Uncle Eddy's E-mails -- March 4
Blessed Placide Viel,
(entered heaven this day in 1877)
Stress and anxiety, my very dear niece, have a remedy. Well, maybe "remedy" is not the best word. We can't completely eliminate them in this life anymore than soldiers can be completely freed from tension as long as a war is still going on. But we can harness them; you can find a deep, constant, flowing peace of heart even in the middle of life's struggles and demands. And today's saint shows you how.
Her aunt, St Marie Madeliene Postel, founded the Sisters of the Christian Schools. From an early age, Placide (her name before joining her aunt's Congregation was Eulalie) felt a mysterious attraction to her aunt and the work she was undertaking.
But Placide's family was poor – peasant farmers. And his humble background only exacerbated her naturally shy temperament, making her an unlikely candidate for Aunt Marie's group of nuns. Even so, and even though she had had no schooling, her aunt let her join the Congregation when she was 18. After a few years of formation she worked in the administration of some of their schools, and proved so diligent and virtuous that she was made assistant-general for the whole Order when only 26. As you can imagine, such a public post painfully grated against her retiring temperament. Add to that the indignant envy of some of the older sisters and you have a perfect recipe for stress and anxiety.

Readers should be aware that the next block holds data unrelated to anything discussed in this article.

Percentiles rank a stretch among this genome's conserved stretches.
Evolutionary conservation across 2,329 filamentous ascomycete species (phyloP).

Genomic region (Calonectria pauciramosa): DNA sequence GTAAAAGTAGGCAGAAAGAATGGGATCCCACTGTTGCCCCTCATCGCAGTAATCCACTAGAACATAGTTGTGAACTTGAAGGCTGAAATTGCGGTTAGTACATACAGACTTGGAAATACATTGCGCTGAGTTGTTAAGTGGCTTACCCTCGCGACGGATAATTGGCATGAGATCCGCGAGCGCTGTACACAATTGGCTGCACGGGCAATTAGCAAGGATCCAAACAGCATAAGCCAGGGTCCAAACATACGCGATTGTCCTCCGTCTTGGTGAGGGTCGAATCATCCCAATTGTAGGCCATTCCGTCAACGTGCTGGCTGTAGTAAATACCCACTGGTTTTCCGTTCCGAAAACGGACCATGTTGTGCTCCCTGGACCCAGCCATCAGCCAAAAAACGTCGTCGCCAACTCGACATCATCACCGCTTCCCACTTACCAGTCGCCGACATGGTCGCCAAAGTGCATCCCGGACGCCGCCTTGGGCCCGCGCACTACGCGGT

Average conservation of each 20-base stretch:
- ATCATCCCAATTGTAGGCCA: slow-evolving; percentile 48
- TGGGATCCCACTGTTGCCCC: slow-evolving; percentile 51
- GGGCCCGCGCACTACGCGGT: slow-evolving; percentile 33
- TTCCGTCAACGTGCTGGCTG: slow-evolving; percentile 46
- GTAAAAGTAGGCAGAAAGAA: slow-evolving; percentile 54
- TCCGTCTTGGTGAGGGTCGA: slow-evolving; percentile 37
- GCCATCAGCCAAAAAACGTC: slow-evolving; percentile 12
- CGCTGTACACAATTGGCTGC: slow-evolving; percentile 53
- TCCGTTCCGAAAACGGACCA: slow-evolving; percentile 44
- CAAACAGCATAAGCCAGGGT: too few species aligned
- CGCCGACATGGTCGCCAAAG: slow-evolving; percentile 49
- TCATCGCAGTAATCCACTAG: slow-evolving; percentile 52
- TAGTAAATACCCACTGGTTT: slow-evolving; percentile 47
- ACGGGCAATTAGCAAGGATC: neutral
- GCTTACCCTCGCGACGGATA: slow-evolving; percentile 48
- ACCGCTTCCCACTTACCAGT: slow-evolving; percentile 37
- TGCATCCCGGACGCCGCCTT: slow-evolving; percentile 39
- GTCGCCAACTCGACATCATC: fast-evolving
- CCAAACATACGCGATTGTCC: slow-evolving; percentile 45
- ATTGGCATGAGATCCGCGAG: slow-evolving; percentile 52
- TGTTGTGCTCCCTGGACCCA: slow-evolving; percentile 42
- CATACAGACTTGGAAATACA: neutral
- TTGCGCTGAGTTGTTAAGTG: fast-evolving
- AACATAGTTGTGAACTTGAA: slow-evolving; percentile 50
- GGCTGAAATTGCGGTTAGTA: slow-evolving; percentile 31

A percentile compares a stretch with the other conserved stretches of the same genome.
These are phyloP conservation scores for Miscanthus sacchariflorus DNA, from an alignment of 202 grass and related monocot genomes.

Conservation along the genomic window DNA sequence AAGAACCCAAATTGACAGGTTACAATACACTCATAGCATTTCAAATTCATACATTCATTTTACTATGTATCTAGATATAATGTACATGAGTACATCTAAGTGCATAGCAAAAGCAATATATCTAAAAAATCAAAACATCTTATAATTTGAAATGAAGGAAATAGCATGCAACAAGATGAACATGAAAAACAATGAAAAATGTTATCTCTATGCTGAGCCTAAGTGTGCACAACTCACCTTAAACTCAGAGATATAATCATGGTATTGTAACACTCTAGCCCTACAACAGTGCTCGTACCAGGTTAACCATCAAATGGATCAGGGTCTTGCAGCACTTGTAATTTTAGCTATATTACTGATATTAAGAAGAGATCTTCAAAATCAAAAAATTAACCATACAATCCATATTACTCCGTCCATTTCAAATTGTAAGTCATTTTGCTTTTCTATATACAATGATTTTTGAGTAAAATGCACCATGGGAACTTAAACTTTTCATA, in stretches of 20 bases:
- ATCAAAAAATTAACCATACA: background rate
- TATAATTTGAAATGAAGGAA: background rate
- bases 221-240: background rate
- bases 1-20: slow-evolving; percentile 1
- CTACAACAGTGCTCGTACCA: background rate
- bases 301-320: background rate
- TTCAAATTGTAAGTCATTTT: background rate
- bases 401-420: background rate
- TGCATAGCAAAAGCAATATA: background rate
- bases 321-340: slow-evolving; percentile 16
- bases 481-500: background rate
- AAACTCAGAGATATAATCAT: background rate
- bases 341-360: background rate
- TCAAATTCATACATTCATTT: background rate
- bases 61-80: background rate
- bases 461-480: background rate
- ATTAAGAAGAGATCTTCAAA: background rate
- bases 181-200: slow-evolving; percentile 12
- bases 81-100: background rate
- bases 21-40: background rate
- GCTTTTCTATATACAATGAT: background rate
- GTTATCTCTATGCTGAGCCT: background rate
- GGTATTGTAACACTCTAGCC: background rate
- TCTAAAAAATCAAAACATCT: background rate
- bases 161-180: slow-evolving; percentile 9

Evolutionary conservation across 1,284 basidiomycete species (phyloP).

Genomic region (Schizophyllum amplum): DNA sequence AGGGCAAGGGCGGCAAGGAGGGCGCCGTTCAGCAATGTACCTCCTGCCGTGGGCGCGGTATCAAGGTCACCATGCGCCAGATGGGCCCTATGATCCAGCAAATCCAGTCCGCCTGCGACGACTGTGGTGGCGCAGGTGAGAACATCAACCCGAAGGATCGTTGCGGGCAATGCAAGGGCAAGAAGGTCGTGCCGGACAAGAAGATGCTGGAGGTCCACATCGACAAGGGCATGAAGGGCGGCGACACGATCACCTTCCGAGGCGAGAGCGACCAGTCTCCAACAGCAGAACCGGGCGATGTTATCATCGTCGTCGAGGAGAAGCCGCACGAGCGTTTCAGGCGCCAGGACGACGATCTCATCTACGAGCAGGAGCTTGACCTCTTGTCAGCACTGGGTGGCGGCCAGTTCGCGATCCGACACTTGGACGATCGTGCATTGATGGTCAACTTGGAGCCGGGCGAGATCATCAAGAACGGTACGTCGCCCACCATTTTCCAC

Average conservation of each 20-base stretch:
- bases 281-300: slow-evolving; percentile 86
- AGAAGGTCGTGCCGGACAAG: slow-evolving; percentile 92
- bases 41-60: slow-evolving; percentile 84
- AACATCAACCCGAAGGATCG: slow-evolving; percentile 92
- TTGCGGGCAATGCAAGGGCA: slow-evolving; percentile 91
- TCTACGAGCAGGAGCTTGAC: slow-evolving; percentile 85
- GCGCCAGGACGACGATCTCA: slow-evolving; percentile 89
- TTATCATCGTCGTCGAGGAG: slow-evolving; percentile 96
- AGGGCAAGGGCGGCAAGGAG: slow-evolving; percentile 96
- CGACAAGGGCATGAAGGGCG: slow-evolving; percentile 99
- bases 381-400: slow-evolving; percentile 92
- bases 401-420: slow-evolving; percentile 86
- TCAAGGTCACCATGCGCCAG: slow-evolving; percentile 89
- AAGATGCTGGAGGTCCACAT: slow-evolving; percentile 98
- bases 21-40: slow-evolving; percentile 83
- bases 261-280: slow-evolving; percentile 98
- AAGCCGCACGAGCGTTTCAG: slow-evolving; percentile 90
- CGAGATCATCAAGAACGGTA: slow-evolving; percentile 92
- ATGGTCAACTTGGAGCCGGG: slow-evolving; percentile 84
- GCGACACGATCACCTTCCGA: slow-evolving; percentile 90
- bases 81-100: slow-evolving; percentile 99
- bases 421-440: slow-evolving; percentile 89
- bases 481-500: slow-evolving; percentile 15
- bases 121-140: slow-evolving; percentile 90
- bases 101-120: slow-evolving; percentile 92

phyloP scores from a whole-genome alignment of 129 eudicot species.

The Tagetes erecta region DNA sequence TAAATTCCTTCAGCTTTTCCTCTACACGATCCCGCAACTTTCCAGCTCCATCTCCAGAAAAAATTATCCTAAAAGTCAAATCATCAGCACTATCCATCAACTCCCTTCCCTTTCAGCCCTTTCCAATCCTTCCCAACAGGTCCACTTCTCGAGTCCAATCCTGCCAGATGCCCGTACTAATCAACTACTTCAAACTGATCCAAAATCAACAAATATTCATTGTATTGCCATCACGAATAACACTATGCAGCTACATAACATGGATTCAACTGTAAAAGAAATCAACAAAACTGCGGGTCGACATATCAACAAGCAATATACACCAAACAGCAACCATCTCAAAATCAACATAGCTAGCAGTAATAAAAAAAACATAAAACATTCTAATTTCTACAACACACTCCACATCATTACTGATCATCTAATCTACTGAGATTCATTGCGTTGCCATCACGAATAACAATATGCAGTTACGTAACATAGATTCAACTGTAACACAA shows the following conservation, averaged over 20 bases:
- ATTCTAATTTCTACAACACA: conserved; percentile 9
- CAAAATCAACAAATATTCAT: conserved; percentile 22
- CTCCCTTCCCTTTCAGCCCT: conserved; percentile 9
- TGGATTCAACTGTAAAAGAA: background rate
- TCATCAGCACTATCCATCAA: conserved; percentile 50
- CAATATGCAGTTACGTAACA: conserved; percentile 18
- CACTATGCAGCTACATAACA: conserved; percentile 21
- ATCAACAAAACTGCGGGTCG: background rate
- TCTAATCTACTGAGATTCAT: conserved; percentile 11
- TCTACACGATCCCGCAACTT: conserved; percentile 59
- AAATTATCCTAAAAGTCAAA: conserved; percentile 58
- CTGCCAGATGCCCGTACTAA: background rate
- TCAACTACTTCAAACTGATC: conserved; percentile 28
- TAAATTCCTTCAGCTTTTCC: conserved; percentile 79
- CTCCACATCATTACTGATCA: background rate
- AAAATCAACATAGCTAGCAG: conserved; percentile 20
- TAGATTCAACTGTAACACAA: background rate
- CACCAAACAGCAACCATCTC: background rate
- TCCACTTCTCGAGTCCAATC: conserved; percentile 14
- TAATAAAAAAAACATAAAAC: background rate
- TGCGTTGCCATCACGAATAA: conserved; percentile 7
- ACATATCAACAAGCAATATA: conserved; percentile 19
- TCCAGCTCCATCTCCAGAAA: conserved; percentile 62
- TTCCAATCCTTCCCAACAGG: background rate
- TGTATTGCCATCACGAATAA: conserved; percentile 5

To make matters worse, she was named second superior general of the Order when her aunt died. She was only 31. She held the post for the next 30 years. During that time she not only had to win over the envious nuns by heroic, persevering charity, but she had to devote much of her time to raising funds for the fledgling Congregation. That required a steady string of appointments with the most illustrious figures of French society – for a shy peasant girl from Normandy, nothing could have been more stressful.
Besides fundraising, she ran the Order's convents, orphanages, nursery and elementary schools. She opened 36 new schools, and she secured papal approval for the Order. She passed away having worked herself to death tending wounded soldiers during the Franco-Prussian war.
The circumstances of her life were as rough as a stormy sea. She knew what stress and anxiety were all about. But she also knew that she was fulfilling God's will. That simple fact enabled her to find strength and joy, way down in the ocean depths of her heart. That's the secret. If you know you're doing God's will, if you know you're where he wants you to be, no amount of stress or anxiety can disturb the peace of the inner chamber of your heart. They just can't get in; the door's locked with one of those "do not disturb" signs on that doorknob – at least, that's the case when you really love God.
Your loving uncle, Eddy
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